Poignant gay speech

PERTH federal MP Tim Hammond made an emotional parliamentary speech on marriage equality, paying tribute to his late gay sister-in-law and the many Western Australians who spent decades fighting for change.

The marriage amendment was in front of the lower house this week and Mr Hammond said his views on the yes vote were formed by his late sister-in-law.

“Her name was Sharon. She was 42. She fundamentally formed my views in relation to why this should simply be a ‘yes’ vote. “Sharon was gay and she had a partner for 16 years. I could never possibly look Sharon in the eye and tell her that she didn’t have the same right to get married to her partner as I did to her sister. It was as simple as that.

• Tim Hammond delivers his speech on the marriage amendment in Parliament on Tuesday.

Freedom of choice

“I don’t know what Sharon would have done knowing that she could actually make her marriage a reality subsequent to the passing of this legislation. We will never know—she died some years ago, very young—but it’s not the point; the point is that she would have had the choice.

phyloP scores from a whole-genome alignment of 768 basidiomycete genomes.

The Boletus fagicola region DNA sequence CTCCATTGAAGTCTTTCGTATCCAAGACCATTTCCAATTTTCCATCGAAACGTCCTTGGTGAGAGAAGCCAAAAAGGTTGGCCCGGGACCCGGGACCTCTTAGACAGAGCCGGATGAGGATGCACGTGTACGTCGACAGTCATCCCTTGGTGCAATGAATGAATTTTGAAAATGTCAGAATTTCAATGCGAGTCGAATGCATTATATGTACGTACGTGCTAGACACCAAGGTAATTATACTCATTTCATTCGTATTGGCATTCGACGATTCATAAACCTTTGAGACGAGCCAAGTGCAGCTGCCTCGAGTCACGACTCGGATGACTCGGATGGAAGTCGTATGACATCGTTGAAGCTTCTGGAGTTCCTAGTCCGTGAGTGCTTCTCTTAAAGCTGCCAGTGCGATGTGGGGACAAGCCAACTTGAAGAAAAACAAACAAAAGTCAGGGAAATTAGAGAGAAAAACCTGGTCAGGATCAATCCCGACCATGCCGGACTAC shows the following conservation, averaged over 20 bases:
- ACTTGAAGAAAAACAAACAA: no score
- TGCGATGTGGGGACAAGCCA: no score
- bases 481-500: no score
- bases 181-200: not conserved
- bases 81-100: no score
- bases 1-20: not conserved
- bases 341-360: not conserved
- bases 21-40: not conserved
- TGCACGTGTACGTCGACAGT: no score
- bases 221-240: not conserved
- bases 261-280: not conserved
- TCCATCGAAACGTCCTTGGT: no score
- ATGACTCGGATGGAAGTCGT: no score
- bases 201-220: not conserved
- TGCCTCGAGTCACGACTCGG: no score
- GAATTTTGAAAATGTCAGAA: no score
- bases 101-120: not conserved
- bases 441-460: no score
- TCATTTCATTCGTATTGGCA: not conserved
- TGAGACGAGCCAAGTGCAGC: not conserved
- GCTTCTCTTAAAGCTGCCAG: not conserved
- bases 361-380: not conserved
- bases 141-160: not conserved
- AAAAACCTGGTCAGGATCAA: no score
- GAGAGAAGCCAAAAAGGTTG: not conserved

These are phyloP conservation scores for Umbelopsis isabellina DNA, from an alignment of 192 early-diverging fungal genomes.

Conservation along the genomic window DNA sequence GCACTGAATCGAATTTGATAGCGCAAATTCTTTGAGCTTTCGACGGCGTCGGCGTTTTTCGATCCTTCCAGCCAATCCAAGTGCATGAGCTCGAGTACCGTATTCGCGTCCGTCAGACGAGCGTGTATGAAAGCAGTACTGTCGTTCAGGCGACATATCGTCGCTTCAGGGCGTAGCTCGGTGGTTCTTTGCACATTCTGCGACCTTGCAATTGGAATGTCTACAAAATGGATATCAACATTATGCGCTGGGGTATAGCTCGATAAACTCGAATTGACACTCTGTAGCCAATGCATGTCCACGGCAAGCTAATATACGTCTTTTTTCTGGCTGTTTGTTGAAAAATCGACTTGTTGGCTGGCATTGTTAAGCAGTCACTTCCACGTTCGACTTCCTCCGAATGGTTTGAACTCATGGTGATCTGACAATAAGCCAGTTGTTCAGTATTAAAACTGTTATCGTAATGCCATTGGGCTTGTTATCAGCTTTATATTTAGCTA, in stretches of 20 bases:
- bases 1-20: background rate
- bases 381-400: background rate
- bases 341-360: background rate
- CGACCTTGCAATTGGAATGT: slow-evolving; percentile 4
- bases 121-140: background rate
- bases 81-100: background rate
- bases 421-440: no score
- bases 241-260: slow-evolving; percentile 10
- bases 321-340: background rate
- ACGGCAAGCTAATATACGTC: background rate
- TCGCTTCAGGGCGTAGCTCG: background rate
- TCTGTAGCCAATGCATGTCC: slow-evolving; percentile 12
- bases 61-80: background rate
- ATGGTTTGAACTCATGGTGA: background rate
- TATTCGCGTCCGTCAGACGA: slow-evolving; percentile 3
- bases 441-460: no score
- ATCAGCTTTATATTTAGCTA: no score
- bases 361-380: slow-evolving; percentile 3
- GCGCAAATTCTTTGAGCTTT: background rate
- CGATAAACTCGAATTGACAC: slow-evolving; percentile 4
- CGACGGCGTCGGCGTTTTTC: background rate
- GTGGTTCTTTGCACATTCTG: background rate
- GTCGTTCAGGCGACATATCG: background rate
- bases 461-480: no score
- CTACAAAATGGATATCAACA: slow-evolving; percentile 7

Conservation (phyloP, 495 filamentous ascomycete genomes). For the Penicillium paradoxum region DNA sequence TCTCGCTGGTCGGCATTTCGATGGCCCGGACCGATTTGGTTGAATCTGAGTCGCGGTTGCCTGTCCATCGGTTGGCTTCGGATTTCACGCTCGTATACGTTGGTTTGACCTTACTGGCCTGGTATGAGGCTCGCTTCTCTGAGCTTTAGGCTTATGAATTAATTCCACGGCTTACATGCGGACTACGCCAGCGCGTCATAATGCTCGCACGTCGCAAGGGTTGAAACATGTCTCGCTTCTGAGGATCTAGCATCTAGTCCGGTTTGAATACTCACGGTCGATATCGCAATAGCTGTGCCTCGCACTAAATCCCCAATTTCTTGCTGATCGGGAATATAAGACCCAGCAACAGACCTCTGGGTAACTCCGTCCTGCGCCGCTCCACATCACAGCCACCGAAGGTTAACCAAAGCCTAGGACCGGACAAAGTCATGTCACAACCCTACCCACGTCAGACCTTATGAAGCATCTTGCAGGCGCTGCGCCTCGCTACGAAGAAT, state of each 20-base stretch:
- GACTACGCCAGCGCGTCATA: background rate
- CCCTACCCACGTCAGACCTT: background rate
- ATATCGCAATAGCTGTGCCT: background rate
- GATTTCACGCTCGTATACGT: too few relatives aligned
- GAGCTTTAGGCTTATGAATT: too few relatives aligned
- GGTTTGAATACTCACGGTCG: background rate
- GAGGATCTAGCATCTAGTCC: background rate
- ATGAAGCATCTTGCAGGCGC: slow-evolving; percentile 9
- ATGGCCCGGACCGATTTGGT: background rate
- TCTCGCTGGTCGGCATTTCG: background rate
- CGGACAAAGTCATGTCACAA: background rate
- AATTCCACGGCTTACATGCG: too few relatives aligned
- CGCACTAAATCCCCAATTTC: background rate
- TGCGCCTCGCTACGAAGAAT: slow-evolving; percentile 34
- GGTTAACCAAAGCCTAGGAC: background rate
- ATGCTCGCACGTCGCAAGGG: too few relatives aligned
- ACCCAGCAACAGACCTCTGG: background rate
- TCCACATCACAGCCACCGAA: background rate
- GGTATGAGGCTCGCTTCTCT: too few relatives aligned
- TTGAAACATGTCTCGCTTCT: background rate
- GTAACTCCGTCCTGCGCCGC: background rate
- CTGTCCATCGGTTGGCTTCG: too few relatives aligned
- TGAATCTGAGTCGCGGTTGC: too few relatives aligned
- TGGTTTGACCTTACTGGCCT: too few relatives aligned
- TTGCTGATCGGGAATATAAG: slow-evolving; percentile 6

“That’s all this legislation seeks to achieve: the freedom of choice to ensure that Sharon’s relationship with her partner, as she then was, is held on equal footing with the relationship that I have with her sister.

“It’s as simple as that. I heartily endorse those who have spoken before me on this. The answer is simple: no amendments, no excuses and no more delays. Let’s just get on with it.”

Mr Hammond continued by paying tribute to the brave parliamentarians who’d fought for marriage equality down the years.

“The first is Brian Greig, a former Australian Democrats senator who stood up in the other place as an openly gay man in his first speech, in 1999, and foreshadowed the long and bitter fight ahead simply in the name of equality and to recognise the equality of the value of relationships, not only in relation to marriage but in many other areas of unfair and unjust sexual discrimination and discrimination based upon gender or sexuality. Brian Greig, we salute you.

“A former state member for Perth, John Hyde, was one of the first openly gay men in our state parliament.

“He made his maiden speech in 2001. John, this moment is for you and for all like you and Brian, who fought so hard, for so long, so long ago. That is what we’re here for.”

Mr Hammond said he was proud the seat of Perth lodged a 71.5 per cent yes vote.

The yes vote in WA was 63.7 per cent, second only to Victoria, which recorded 64.9 per cent.

Nationally, 61.6 per cent of respondents were in favour of marriage equality.


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